Due to their scarcity and complexity of installation, hardwoods will become more costly with time.

Weather Appropriate

Choose right wood for unpredictable weather

Choosing the perfect wood decking for your house might be difficult because of unpredictable weather. To keep them from rotting, softwoods should be treated every one to three years.

This means that the more weather-resistant woods such as Iroko, Balau, and Siberian Larch will endure longer in harsh situations.

Even though Balau or Iroko are more costly, their hardwood fibers make them less susceptible to splitting when subjected to stress. They can withstand high temperatures and strong wind, making them more durable than pine.

Over time, splinters and other abnormalities may form in the decking when the boards are damaged and bent by the elements.

Splintering is possible with softwoods like pine because of the lengthy grain length. But these woods are excellent at regulating the amount of moisture absorbed by your decking material. This is good if you want to prevent drying out too rapidly during the colder months.

If you live in a warmer climate, you might want to look into cooler decking materials, such as ipe, cedar, and mahogany. 


Texture Of wood

What kind of texture do you prefer?

Hardwoods may be buffed to a mirror finish by sanding and polishing them. They will retain their smooth textures for a more extended period of time because of their increased oil content and greater resilience to weathering.

Softwoods may be nice, but they can become rough if they aren’t regularly buffed.

Slippery Surfaces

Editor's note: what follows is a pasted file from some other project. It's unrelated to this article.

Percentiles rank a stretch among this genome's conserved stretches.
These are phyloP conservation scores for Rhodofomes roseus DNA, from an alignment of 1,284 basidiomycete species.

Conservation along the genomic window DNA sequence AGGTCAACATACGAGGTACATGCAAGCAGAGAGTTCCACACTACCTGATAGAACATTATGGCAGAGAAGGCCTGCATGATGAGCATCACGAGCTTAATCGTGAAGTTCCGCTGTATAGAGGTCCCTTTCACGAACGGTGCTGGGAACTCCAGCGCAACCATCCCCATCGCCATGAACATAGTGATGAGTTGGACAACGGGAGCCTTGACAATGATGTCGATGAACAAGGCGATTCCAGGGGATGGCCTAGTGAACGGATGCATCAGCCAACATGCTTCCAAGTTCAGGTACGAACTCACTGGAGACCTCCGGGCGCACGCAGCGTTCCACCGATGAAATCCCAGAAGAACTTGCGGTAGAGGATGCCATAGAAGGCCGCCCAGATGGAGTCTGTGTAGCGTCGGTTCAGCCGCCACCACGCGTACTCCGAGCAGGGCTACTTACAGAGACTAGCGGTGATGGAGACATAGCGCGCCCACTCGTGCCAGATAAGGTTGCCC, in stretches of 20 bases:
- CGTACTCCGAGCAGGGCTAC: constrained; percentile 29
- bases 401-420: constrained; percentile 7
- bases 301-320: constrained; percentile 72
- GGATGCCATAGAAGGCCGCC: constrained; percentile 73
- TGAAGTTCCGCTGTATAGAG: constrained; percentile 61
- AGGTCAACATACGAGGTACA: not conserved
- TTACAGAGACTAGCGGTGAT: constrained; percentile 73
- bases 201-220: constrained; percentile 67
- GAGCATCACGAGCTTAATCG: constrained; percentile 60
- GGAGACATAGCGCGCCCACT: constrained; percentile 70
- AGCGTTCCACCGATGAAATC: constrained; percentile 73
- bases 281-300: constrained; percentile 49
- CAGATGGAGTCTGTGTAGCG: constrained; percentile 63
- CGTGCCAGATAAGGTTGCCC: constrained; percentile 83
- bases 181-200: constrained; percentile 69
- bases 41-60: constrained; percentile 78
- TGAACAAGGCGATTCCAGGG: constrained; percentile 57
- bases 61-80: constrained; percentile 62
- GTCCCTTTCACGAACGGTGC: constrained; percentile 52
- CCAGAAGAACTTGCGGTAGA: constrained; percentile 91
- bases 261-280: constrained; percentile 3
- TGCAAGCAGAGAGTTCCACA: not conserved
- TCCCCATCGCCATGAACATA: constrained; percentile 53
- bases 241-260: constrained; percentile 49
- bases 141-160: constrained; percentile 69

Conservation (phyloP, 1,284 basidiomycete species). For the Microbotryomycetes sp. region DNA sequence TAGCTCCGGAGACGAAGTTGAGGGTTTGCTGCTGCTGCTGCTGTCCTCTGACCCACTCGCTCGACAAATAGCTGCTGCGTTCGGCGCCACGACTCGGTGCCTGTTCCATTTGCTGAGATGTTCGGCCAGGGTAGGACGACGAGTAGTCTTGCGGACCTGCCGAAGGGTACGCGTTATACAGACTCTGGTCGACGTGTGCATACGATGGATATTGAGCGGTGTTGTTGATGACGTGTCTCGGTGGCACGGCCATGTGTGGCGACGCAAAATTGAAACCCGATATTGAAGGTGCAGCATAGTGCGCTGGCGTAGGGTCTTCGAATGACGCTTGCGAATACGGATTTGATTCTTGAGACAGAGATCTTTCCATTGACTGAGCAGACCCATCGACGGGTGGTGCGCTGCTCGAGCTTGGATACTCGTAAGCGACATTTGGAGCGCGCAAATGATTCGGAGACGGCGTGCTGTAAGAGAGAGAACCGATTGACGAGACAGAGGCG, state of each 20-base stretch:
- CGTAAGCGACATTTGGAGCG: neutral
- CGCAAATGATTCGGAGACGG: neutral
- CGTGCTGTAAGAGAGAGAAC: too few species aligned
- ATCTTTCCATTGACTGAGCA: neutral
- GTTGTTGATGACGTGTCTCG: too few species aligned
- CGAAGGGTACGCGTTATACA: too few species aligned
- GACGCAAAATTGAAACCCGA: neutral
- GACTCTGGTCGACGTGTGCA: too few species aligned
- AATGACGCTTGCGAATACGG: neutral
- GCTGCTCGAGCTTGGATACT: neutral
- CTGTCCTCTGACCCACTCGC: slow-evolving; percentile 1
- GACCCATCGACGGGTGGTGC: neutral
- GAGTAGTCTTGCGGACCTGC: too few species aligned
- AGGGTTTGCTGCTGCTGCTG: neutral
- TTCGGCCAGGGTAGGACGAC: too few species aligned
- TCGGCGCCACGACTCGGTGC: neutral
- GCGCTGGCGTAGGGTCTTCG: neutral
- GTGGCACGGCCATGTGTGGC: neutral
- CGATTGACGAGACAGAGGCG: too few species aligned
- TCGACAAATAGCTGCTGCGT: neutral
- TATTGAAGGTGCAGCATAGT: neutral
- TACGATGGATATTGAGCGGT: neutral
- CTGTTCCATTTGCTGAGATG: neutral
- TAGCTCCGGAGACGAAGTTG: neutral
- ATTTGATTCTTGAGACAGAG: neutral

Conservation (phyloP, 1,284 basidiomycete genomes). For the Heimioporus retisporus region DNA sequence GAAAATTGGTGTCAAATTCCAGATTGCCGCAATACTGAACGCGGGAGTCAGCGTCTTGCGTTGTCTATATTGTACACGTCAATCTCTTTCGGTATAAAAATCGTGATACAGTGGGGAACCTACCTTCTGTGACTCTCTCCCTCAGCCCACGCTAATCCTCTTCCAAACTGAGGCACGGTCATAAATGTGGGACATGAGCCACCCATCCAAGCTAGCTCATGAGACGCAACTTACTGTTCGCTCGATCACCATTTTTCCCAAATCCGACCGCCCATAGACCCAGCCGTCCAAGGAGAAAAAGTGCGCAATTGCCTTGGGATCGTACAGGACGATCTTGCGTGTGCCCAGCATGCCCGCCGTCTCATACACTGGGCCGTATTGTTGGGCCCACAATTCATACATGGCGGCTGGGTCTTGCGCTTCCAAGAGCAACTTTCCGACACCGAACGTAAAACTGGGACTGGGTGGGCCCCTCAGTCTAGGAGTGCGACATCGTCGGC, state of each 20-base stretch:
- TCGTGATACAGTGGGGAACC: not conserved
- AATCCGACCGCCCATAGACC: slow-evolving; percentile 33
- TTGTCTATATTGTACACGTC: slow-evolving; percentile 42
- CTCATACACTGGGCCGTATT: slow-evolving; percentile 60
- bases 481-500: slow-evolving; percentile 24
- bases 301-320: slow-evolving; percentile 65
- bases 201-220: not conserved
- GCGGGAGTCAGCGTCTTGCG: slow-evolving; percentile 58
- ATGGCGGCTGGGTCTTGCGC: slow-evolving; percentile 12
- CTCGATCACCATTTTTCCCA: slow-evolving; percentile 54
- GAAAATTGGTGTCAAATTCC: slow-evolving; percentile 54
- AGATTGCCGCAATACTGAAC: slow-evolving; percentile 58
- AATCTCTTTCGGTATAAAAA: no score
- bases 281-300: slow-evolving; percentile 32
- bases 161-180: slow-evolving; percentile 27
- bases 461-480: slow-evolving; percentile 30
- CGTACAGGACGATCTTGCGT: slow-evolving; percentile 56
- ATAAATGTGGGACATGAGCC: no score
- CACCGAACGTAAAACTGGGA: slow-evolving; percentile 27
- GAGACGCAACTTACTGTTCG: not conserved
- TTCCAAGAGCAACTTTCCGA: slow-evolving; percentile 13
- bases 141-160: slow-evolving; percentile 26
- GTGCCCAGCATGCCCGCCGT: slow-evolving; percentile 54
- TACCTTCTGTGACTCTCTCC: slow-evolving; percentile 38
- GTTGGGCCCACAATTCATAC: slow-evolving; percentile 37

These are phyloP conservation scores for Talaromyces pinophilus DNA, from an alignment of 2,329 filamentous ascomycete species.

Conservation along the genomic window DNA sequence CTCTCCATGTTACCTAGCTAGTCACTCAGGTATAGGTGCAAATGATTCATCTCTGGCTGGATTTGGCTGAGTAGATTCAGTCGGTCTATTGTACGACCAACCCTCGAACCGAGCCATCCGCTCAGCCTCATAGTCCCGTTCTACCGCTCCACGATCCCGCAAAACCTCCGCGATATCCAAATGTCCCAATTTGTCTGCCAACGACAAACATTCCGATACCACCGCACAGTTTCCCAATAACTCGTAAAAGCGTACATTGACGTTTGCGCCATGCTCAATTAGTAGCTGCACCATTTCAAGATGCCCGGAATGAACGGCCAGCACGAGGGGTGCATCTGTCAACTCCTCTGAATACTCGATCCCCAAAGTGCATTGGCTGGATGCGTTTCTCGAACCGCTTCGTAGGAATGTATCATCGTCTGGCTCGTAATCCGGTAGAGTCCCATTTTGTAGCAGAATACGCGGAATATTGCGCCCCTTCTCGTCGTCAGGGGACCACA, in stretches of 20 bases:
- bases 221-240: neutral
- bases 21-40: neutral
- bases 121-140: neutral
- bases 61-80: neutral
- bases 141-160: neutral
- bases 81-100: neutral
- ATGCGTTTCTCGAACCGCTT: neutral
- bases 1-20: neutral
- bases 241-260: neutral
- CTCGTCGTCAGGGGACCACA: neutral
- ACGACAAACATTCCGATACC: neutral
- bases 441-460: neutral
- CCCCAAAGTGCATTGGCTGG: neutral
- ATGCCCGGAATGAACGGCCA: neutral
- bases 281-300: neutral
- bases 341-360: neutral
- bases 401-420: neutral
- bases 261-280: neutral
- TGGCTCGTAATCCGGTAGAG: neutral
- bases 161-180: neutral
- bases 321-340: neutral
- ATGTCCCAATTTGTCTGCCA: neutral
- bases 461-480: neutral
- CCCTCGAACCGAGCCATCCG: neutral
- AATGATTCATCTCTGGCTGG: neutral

There is a risk that wooden decking may become slippery due to corrosion by water.

Moisture on the wood is the primary culprit. However, moss and algae development is the primary cause of slippery decking, even if moisture plays a role.

The idea that particular woods, such as Cedar, are more slip-resistant than others is a misconception. In reality, all woods must be treated in order to maintain their slip resistance.

ThermoWood decking is an excellent option because of its ability to resist slippage even when wet.

As long as it isn’t cleaned and maintained, all types of wood decking will become slippery.

Composite decking, which does not absorb water or allow for algae growth, is the best option for long-term non-slip features.


Availability of Wood for Your New Deck

Hardwoods are notoriously hard to come by, and those that are accessible do not come in a large variety of sorts and designs.

Because there’s no certainty that new boards will be available and that they’ll match your present deck, this may be a concern both at the time of purchase and later on.

Softwood decking will likely be accessible in the future since it is readily available and manufactured from the same kind of wood as most of the timber used in the building.

Because of a scarcity of Cedar in recent years, prices are skyrocketing, and supplies are scarce.


Several wood species may be utilized for outdoor decks. But not all provide the same advantages and care needs, and pricing and availability vary by area.

When it comes to choosing the timber for your deck, it’s important to strike a balance between price, aesthetics, and durability.

 It’s a good idea to familiarize yourself with the many kinds of decking materials before you start making one. This includes both domestic and foreign species.